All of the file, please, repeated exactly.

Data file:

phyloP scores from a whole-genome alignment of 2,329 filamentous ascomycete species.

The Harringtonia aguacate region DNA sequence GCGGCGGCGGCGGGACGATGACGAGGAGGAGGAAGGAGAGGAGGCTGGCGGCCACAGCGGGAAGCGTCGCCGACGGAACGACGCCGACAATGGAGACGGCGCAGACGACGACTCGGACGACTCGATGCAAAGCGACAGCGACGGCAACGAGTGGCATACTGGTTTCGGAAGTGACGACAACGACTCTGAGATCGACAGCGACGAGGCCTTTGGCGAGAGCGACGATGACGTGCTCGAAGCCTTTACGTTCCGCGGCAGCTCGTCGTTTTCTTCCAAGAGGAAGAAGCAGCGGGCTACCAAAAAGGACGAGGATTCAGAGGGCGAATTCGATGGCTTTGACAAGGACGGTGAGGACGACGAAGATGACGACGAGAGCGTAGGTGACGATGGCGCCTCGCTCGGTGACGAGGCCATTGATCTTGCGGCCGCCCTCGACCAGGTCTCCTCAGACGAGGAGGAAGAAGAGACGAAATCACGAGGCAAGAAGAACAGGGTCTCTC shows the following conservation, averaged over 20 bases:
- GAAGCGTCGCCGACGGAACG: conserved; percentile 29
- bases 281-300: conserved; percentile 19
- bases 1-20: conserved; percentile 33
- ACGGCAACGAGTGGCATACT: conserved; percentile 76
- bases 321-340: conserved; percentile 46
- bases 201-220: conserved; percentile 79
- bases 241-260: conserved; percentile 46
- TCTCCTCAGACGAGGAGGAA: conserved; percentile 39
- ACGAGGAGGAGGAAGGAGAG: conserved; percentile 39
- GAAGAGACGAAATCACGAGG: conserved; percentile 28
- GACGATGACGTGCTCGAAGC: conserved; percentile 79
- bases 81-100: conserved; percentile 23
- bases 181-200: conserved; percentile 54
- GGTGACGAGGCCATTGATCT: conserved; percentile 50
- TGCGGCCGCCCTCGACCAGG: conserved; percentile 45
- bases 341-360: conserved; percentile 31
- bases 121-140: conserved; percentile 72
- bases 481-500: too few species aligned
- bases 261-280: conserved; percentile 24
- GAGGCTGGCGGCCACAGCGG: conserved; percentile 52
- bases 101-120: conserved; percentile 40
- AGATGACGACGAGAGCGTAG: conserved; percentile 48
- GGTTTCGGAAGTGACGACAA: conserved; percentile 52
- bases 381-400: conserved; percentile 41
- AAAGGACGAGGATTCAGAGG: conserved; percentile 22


phyloP scores from a whole-genome alignment of 2,329 filamentous ascomycete species.

The Harringtonia aguacate region DNA sequence GCGGCGGCGGCGGGACGATGACGAGGAGGAGGAAGGAGAGGAGGCTGGCGGCCACAGCGGGAAGCGTCGCCGACGGAACGACGCCGACAATGGAGACGGCGCAGACGACGACTCGGACGACTCGATGCAAAGCGACAGCGACGGCAACGAGTGGCATACTGGTTTCGGAAGTGACGACAACGACTCTGAGATCGACAGCGACGAGGCCTTTGGCGAGAGCGACGATGACGTGCTCGAAGCCTTTACGTTCCGCGGCAGCTCGTCGTTTTCTTCCAAGAGGAAGAAGCAGCGGGCTACCAAAAAGGACGAGGATTCAGAGGGCGAATTCGATGGCTTTGACAAGGACGGTGAGGACGACGAAGATGACGACGAGAGCGTAGGTGACGATGGCGCCTCGCTCGGTGACGAGGCCATTGATCTTGCGGCCGCCCTCGACCAGGTCTCCTCAGACGAGGAGGAAGAAGAGACGAAATCACGAGGCAAGAAGAACAGGGTCTCTC shows the following conservation, averaged over 20 bases:
- GAAGCGTCGCCGACGGAACG: conserved; percentile 29
- bases 281-300: conserved; percentile 19
- bases 1-20: conserved; percentile 33
- ACGGCAACGAGTGGCATACT: conserved; percentile 76
- bases 321-340: conserved; percentile 46
- bases 201-220: conserved; percentile 79
- bases 241-260: conserved; percentile 46
- TCTCCTCAGACGAGGAGGAA: conserved; percentile 39
- ACGAGGAGGAGGAAGGAGAG: conserved; percentile 39
- GAAGAGACGAAATCACGAGG: conserved; percentile 28
- GACGATGACGTGCTCGAAGC: conserved; percentile 79
- bases 81-100: conserved; percentile 23
- bases 181-200: conserved; percentile 54
- GGTGACGAGGCCATTGATCT: conserved; percentile 50
- TGCGGCCGCCCTCGACCAGG: conserved; percentile 45
- bases 341-360: conserved; percentile 31
- bases 121-140: conserved; percentile 72
- bases 481-500: too few species aligned
- bases 261-280: conserved; percentile 24
- GAGGCTGGCGGCCACAGCGG: conserved; percentile 52
- bases 101-120: conserved; percentile 40
- AGATGACGACGAGAGCGTAG: conserved; percentile 48
- GGTTTCGGAAGTGACGACAA: conserved; percentile 52
- bases 381-400: conserved; percentile 41
- AAAGGACGAGGATTCAGAGG: conserved; percentile 22